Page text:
This review is a little different in that I used cartridges for the review rather than bottled ink or a sample. I wanted to try some Pelikan Edelstein inks, but I didn’t want more bottles of ink but wanted more than a sample. So when the cartridges became available I took advantage of the opportunity. Cartridges cost more per milliliter but are less money out of pocket. Cartridges will also dry out over time, unlike bottled ink (at least ink in glass bottles). I picked Pelikan Edelstein Aventurine as my first cartridge since I’ve been itching to try a new green ink.
The Edelstein cartridges are long international so at 3 ml per cartridge that works out to about $0.44/ml. The six cartridges come in a nice tin and are protected by tissue paper inside the tin.
Aventurine is a nice bright green that has enough saturation to stand out with my preferred thin nibs. With wider or wetter nibs there’s some very nice shading. Pelikan is known for dry writing inks but Aventurine has good flow and I wouldn’t consider it a dry writing ink.
The ink is pleasant to use. I didn’t encounter any noticeable feathering or bleed-through with my common nibs and paper. With the wet Retro 51 medium nib I did encounter some feathering with cheap copy paper. There was also some show through with this nib and paper but no bleed-through.
The ink also dries fast. Considering how wet the ink looked when it hit the paper I was surprised it dried so fast. It was especially fast on Doane Paper (Jotter and writing pads) which is great for me since that’s what I use most. Drying time was longer, but very acceptable, on Rhodia paper.
I did notice that the ink as noticeably darker every morning when I first used the pen. The color returned to normal after a sentence or two. It remained darker even after the ink dried. Normally the ink brightens up just a bit as it dries.
I realize green ink is a negative is some countries and green isn’t a business ink. Despite that, I find the ink pleasing to look at when writing all day and used it as my daily driver for several days. I quickly ran through about 3/4 of the cartridge in my Franklin-Christoph Model 25 with a medium stub nib.
The ink barely leaves a trace after the water test, but it did leave a trace. But if you spilled a beer on your plan to make millions you could probably read enough to make about half that.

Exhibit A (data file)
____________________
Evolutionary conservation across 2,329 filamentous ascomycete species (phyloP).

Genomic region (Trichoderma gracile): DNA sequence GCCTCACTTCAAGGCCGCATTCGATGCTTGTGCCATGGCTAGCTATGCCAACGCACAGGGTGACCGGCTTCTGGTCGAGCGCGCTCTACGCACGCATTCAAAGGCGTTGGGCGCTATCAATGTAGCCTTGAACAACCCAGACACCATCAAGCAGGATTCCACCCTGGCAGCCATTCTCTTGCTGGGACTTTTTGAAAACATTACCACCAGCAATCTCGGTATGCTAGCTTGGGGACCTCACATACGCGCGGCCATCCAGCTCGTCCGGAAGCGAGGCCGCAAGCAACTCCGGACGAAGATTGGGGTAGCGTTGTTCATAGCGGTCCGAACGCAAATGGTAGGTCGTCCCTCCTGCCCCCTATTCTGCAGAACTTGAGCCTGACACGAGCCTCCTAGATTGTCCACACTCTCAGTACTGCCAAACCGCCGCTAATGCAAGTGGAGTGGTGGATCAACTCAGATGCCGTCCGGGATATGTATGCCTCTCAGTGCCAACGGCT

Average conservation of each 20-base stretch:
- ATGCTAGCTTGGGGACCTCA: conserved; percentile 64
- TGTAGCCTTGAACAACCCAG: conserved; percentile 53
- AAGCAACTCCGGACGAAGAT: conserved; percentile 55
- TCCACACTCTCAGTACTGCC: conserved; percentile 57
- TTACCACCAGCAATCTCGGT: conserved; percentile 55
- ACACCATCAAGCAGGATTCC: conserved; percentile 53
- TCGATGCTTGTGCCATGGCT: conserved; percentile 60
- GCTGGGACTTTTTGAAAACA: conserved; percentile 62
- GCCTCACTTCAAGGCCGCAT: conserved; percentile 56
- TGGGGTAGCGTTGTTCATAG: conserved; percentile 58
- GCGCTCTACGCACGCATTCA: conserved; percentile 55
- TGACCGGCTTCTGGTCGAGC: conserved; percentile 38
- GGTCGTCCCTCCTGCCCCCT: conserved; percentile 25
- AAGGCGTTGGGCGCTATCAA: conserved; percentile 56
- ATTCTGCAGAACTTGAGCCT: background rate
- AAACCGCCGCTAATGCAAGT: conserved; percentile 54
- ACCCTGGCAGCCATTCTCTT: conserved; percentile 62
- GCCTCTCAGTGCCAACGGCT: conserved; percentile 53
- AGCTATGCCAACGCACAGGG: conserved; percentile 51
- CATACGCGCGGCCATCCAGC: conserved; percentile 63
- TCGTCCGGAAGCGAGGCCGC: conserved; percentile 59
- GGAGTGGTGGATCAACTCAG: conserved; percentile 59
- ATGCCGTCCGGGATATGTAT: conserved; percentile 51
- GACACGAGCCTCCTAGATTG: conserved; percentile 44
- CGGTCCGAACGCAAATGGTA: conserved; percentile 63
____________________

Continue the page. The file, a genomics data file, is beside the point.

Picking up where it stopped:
I show some swab comparisons in the gallery. While not an exact color match, I would use this ink the same way I would use Montblanc Irish Green. MB Irish Green is my bright green of choice although Pelikan Edelstein Aventurine would replace it if I didn’t already have a bottle of MB Irish Green. I don’t like it so much more that I would buy a bottle before the Irish Green is gone. I’ll have no problem using the cartrisges before they dry up.
The Franklin-Christoph Model 25 with a medium (0.9 mm) stub nib was inked up for a couple of weeks and was used as my daily writer for several days during that time. Except for the previously mentioned starting off dark each morning the ink was problem free. There wasn’t any skipping or false starts. I didn’t have any problems flushing this pen when I was done. This is one of the fastest and easiest ink flushes I’ve had in a long time.
The other pens shown in the writing samples were inked only long enough to do the writing samples. I moved the cartridge from pen to pen and gave the ink about 5 minutes to reach the nib. The Retro 51 was the only one that needed a little more time but it found the nib with just gravity.
Since there was still a little ink in the cartridge I decided to move it to my Franklin-Christoph Model 29 with a fine nib rather than waste the ink. Like the other pens flow and color depth is good.
Like I said, if I didn’t already have a bottle of MB Irish Green then Pelikan Edelstein Aventurine would be my bright green ink of choice. I like the colors equally but the Aventurine wins based on drying speed and shading.
Ink Review: Pelikan Edelstein Overview Ink – Goulet Pens Video overview of six Edelstein inks. Aventurine is shown at 7:40